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Miles Davis - Bitches Brew CD (album) cover


Miles Davis


Jazz Rock/Fusion

4.25 | 641 ratings

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Eetu Pellonpaa
Special Collaborator
Honorary Collaborator
5 stars Though I adore more tamer and romantic classic releases of Miles Davis, I have found most enjoyment from this epic fusion record. I based on my own smaller knowledge of his recordings, I believe "Bitches Brew" would be the album fitting most smoothly to psychedelic jazzy fusion rock context, and thus be recommendable album also for the space cadets. Possible arguments for this feelings I have gathered are the emphasis on John McLaughlin's recognizable electric guitar licks, which unite to electric piano lines and dance on rhythm from drums assaulted by Jack DeJohnette along with Lenny White and Charles Alias, these elements creating the most dominant sonic texture of the album, following the trumpet fiercely leading the way on pastures of mutual innovation. Mati Klarwein's visionary painting on the gatefold album covers set the tone for the magic conjured from hallucinatory compositions, which are edited from open improvisation sessions, utilizing the both methods of freeform playing and controlled post production in creation of phantasmal and unique tonal entities. I remember I was first slightly troubled by the edits, possibly as I had been immersed to King Crimson's live improvisations quite heavily during the time of discovering this record, but understood quite fast the opportunities of this approach. The unedited live flow from these musicians are also presented on film recordings of "Isle of Wight 1970", so I could ensure "they didn't edit bad moments out as they can't play together smoothly", heh.

The first album brews ingredients for the hypnotics with two LP side-long compositions, "Pharaoh's Dance" staying on steady rhythm basis, allowing the melodic instruments to prowl the surrounding dense jungle with amazement during the marathon run to the heart of mystical voodoo sphere's. This magical sensation explodes for me most strongly on the other side's title track, having three "conjuration" themes in the start, middle and on conclusion. On these motifs the rhythmic tensions of bass are released by rich percussions, the descending element bringing me an association of some sort of tribal casting of bones ritual, the spell being realized from screaming trumpet lines of Miles. In the middle of these open evocation sequences lie long tales of most enjoyable lounging on pulsing beats and explorations of sounds. The second LP rolls open with one of the most catchy rhythms I have ever hear, "Spanish Key" repeating it's call relentlessly for the bass clarinet and piano's call, waiting for the power increase from impressive rhythm culmination peaks, turning twice the flow of this wonderful impressionistic sound river. John McLaughlin has been honoured with one track bearing his name, and in my opinion not without unjustified merits. The final LP side has two songs, Miles running the Voodoo down with cautious approach, possibly wise when dealing with them magick powerz. The supernatural forces tamed, the record concludes to "Sanctuary", a more soothing visit to more traditional calming jazzy moments with Miles' trumpet's familiar melodic calls. In addition of the Japanese vinyl reissue I got chance to listen the CD version from my friend, and the featured bonus track "Feio" is quite fun atonal floating in abstract sound scenarios, but doesn't appear crucial for the musical experience from the original double album, maybe extending the chill out recovering from the vigorous mythical electronic fusion trip from its own part.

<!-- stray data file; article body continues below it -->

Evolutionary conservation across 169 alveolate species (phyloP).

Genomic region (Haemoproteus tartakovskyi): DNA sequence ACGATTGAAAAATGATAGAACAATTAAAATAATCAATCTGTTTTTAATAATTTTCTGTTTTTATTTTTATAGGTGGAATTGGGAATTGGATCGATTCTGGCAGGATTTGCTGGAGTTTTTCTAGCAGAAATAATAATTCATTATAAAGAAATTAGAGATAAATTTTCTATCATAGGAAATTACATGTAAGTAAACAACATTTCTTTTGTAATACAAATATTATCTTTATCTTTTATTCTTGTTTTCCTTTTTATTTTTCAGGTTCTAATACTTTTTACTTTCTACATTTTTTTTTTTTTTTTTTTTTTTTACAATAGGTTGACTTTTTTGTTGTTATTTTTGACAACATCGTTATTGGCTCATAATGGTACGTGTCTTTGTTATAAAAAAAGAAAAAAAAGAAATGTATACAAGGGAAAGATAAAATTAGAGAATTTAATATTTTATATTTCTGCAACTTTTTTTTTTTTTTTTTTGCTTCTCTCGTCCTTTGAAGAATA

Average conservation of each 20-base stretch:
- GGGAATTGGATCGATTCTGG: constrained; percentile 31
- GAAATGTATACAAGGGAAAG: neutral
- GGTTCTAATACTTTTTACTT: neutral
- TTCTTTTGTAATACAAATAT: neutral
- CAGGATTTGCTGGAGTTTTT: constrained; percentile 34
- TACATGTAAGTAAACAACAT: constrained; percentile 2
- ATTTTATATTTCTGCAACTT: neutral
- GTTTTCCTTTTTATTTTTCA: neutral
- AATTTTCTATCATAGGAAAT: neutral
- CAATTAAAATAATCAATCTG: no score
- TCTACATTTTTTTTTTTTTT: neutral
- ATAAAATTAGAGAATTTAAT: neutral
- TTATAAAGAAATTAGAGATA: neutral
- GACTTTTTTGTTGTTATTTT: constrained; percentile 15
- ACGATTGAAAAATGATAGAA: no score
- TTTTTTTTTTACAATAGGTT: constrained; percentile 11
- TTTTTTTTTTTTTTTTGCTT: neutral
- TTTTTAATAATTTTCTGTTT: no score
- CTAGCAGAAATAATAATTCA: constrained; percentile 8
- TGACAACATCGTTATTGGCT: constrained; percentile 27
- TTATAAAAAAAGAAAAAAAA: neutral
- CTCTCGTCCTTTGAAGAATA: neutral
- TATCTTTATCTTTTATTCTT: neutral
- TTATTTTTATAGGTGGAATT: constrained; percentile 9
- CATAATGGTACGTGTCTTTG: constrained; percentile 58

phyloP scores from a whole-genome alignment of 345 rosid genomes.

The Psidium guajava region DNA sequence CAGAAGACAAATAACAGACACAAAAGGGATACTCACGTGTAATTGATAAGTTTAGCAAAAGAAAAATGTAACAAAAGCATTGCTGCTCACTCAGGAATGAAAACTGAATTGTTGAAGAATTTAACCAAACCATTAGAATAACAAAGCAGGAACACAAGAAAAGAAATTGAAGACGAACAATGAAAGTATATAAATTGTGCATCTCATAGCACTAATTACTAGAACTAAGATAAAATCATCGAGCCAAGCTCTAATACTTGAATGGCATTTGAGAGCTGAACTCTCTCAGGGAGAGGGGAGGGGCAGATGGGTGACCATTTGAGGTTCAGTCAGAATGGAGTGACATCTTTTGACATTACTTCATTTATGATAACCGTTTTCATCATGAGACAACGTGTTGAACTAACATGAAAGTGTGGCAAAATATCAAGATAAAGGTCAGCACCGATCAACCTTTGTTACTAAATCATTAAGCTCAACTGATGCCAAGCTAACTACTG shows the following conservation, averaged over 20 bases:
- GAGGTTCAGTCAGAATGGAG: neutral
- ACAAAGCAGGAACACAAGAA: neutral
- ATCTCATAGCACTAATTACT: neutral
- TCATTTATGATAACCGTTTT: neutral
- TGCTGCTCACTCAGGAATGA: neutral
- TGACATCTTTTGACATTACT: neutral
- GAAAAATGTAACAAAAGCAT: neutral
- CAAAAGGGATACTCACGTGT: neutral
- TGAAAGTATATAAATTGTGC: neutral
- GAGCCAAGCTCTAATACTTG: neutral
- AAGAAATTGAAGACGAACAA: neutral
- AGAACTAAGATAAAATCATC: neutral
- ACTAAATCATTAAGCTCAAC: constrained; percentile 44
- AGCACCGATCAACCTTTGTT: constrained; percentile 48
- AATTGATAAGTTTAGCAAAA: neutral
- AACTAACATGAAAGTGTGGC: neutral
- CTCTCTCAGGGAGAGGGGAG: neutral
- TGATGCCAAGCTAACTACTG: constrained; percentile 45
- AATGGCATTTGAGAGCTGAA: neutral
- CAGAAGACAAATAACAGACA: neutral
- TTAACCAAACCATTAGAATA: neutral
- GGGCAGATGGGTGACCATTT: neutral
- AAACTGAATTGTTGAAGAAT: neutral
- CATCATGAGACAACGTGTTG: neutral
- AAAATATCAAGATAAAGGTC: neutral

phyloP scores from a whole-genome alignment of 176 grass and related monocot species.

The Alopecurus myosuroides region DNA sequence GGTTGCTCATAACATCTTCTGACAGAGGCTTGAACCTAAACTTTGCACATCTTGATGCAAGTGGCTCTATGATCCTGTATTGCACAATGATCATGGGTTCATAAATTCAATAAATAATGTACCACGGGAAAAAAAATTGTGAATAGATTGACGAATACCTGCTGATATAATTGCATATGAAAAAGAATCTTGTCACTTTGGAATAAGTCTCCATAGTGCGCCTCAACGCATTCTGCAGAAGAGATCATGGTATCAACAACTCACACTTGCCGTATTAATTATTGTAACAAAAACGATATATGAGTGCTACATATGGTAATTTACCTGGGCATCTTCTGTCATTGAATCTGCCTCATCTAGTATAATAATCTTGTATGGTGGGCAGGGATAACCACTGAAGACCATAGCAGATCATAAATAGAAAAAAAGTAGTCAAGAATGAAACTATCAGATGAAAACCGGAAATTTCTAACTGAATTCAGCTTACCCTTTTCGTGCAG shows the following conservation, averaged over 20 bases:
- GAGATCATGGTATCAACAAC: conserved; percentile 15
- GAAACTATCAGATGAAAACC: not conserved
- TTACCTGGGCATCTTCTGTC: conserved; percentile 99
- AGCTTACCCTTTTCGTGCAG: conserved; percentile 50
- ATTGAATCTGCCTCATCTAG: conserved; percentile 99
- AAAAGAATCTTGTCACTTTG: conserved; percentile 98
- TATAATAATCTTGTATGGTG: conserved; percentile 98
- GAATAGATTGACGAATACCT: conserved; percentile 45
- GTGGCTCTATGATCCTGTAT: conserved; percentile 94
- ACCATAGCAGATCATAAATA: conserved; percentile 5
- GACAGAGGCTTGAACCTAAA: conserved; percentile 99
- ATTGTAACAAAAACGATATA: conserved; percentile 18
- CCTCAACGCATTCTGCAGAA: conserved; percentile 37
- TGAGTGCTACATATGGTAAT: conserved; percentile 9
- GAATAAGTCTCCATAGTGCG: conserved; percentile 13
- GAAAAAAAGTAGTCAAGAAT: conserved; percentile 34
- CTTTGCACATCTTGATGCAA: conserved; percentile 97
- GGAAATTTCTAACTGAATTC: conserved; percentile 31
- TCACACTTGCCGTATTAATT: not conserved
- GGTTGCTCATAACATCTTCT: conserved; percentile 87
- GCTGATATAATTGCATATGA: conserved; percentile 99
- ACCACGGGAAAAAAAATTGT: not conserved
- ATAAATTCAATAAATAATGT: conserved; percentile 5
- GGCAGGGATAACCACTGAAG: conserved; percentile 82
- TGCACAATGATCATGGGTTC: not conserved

I think one proof for Miles Davis music's universality is the fact that all people which I have shared this record have liked it, even though improvised surreal music wouldn't be part of their own listening preferences. Though I adore the earlier recordings of Miles Davis and his 1960's quiet cool tones, I still return to this aggressive double album of spiritual conjurations most often, I would recommend it for anybody browsing these web pages for some good quality psychedelic music experiences.

Eetu Pellonpaa | 5/5 |


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